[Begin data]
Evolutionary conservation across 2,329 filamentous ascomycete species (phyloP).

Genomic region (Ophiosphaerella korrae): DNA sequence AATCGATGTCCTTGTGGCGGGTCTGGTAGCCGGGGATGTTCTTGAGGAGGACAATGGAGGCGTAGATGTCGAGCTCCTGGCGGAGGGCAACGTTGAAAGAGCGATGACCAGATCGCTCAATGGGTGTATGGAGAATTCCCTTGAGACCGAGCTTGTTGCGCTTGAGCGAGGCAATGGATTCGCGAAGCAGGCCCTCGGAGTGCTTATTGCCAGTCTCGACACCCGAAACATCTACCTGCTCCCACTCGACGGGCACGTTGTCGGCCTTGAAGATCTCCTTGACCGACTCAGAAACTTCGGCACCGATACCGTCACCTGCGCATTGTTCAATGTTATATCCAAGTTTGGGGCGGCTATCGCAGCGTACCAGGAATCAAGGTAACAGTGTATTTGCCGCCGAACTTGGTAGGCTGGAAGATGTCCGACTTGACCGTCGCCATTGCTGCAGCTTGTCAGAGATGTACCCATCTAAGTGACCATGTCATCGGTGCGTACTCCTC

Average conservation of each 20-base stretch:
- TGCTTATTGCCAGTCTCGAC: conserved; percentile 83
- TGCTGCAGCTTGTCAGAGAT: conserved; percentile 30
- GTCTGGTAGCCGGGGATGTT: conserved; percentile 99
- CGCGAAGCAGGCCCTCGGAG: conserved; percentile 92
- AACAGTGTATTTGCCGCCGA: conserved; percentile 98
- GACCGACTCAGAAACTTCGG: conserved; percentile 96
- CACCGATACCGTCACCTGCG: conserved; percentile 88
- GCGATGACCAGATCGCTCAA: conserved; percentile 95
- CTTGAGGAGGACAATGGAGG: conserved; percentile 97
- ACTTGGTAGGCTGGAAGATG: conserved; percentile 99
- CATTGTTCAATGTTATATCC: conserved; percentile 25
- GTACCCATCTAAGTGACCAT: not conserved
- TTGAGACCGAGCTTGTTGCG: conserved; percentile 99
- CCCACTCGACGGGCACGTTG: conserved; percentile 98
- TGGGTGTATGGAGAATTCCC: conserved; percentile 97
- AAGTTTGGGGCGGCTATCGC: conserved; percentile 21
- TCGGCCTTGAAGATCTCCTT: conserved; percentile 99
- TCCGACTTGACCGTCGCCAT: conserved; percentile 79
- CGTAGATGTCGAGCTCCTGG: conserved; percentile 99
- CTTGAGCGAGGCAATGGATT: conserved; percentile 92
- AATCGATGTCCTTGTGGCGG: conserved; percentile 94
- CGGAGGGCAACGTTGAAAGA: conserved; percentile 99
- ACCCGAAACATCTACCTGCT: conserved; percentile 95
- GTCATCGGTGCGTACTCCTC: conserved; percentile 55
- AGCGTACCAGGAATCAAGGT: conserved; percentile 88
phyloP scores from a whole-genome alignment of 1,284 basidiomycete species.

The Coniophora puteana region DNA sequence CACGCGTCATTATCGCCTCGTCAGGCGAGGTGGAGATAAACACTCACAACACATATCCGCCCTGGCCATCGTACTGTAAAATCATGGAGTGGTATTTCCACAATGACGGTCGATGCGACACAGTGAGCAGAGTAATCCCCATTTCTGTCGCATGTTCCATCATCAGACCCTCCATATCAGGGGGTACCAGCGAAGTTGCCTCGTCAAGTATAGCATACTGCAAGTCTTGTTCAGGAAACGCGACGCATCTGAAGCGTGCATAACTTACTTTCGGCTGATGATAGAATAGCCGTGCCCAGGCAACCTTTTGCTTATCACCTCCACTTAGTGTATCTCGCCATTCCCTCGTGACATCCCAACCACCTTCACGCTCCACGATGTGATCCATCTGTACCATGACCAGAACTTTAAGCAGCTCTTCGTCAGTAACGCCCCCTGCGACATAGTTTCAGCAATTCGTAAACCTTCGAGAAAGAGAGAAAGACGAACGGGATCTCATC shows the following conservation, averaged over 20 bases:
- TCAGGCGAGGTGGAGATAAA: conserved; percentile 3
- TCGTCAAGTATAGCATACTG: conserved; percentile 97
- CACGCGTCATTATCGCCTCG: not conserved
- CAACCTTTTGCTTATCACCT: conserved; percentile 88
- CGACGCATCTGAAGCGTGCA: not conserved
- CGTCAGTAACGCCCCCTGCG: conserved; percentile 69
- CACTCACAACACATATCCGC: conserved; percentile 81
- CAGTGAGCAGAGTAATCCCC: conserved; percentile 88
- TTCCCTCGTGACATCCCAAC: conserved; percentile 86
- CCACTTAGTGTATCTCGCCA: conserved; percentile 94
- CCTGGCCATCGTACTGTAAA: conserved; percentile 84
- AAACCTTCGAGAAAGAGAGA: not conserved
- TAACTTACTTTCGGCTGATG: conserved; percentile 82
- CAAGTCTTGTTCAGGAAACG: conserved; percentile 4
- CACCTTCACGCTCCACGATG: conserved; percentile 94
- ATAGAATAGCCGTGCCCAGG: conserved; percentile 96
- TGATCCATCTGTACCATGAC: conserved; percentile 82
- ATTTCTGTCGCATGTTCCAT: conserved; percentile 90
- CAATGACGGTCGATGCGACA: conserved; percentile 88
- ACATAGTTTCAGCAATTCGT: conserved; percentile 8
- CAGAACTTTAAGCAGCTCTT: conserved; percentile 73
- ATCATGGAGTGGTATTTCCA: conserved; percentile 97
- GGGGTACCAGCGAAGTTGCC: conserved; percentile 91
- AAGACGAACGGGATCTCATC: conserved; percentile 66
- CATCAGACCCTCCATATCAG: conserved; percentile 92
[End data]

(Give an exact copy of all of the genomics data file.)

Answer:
Evolutionary conservation across 2,329 filamentous ascomycete species (phyloP).

Genomic region (Ophiosphaerella korrae): DNA sequence AATCGATGTCCTTGTGGCGGGTCTGGTAGCCGGGGATGTTCTTGAGGAGGACAATGGAGGCGTAGATGTCGAGCTCCTGGCGGAGGGCAACGTTGAAAGAGCGATGACCAGATCGCTCAATGGGTGTATGGAGAATTCCCTTGAGACCGAGCTTGTTGCGCTTGAGCGAGGCAATGGATTCGCGAAGCAGGCCCTCGGAGTGCTTATTGCCAGTCTCGACACCCGAAACATCTACCTGCTCCCACTCGACGGGCACGTTGTCGGCCTTGAAGATCTCCTTGACCGACTCAGAAACTTCGGCACCGATACCGTCACCTGCGCATTGTTCAATGTTATATCCAAGTTTGGGGCGGCTATCGCAGCGTACCAGGAATCAAGGTAACAGTGTATTTGCCGCCGAACTTGGTAGGCTGGAAGATGTCCGACTTGACCGTCGCCATTGCTGCAGCTTGTCAGAGATGTACCCATCTAAGTGACCATGTCATCGGTGCGTACTCCTC

Average conservation of each 20-base stretch:
- TGCTTATTGCCAGTCTCGAC: conserved; percentile 83
- TGCTGCAGCTTGTCAGAGAT: conserved; percentile 30
- GTCTGGTAGCCGGGGATGTT: conserved; percentile 99
- CGCGAAGCAGGCCCTCGGAG: conserved; percentile 92
- AACAGTGTATTTGCCGCCGA: conserved; percentile 98
- GACCGACTCAGAAACTTCGG: conserved; percentile 96
- CACCGATACCGTCACCTGCG: conserved; percentile 88
- GCGATGACCAGATCGCTCAA: conserved; percentile 95
- CTTGAGGAGGACAATGGAGG: conserved; percentile 97
- ACTTGGTAGGCTGGAAGATG: conserved; percentile 99
- CATTGTTCAATGTTATATCC: conserved; percentile 25
- GTACCCATCTAAGTGACCAT: not conserved
- TTGAGACCGAGCTTGTTGCG: conserved; percentile 99
- CCCACTCGACGGGCACGTTG: conserved; percentile 98
- TGGGTGTATGGAGAATTCCC: conserved; percentile 97
- AAGTTTGGGGCGGCTATCGC: conserved; percentile 21
- TCGGCCTTGAAGATCTCCTT: conserved; percentile 99
- TCCGACTTGACCGTCGCCAT: conserved; percentile 79
- CGTAGATGTCGAGCTCCTGG: conserved; percentile 99
- CTTGAGCGAGGCAATGGATT: conserved; percentile 92
- AATCGATGTCCTTGTGGCGG: conserved; percentile 94
- CGGAGGGCAACGTTGAAAGA: conserved; percentile 99
- ACCCGAAACATCTACCTGCT: conserved; percentile 95
- GTCATCGGTGCGTACTCCTC: conserved; percentile 55
- AGCGTACCAGGAATCAAGGT: conserved; percentile 88
phyloP scores from a whole-genome alignment of 1,284 basidiomycete species.

The Coniophora puteana region DNA sequence CACGCGTCATTATCGCCTCGTCAGGCGAGGTGGAGATAAACACTCACAACACATATCCGCCCTGGCCATCGTACTGTAAAATCATGGAGTGGTATTTCCACAATGACGGTCGATGCGACACAGTGAGCAGAGTAATCCCCATTTCTGTCGCATGTTCCATCATCAGACCCTCCATATCAGGGGGTACCAGCGAAGTTGCCTCGTCAAGTATAGCATACTGCAAGTCTTGTTCAGGAAACGCGACGCATCTGAAGCGTGCATAACTTACTTTCGGCTGATGATAGAATAGCCGTGCCCAGGCAACCTTTTGCTTATCACCTCCACTTAGTGTATCTCGCCATTCCCTCGTGACATCCCAACCACCTTCACGCTCCACGATGTGATCCATCTGTACCATGACCAGAACTTTAAGCAGCTCTTCGTCAGTAACGCCCCCTGCGACATAGTTTCAGCAATTCGTAAACCTTCGAGAAAGAGAGAAAGACGAACGGGATCTCATC shows the following conservation, averaged over 20 bases:
- TCAGGCGAGGTGGAGATAAA: conserved; percentile 3
- TCGTCAAGTATAGCATACTG: conserved; percentile 97
- CACGCGTCATTATCGCCTCG: not conserved
- CAACCTTTTGCTTATCACCT: conserved; percentile 88
- CGACGCATCTGAAGCGTGCA: not conserved
- CGTCAGTAACGCCCCCTGCG: conserved; percentile 69
- CACTCACAACACATATCCGC: conserved; percentile 81
- CAGTGAGCAGAGTAATCCCC: conserved; percentile 88
- TTCCCTCGTGACATCCCAAC: conserved; percentile 86
- CCACTTAGTGTATCTCGCCA: conserved; percentile 94
- CCTGGCCATCGTACTGTAAA: conserved; percentile 84
- AAACCTTCGAGAAAGAGAGA: not conserved
- TAACTTACTTTCGGCTGATG: conserved; percentile 82
- CAAGTCTTGTTCAGGAAACG: conserved; percentile 4
- CACCTTCACGCTCCACGATG: conserved; percentile 94
- ATAGAATAGCCGTGCCCAGG: conserved; percentile 96
- TGATCCATCTGTACCATGAC: conserved; percentile 82
- ATTTCTGTCGCATGTTCCAT: conserved; percentile 90
- CAATGACGGTCGATGCGACA: conserved; percentile 88
- ACATAGTTTCAGCAATTCGT: conserved; percentile 8
- CAGAACTTTAAGCAGCTCTT: conserved; percentile 73
- ATCATGGAGTGGTATTTCCA: conserved; percentile 97
- GGGGTACCAGCGAAGTTGCC: conserved; percentile 91
- AAGACGAACGGGATCTCATC: conserved; percentile 66
- CATCAGACCCTCCATATCAG: conserved; percentile 92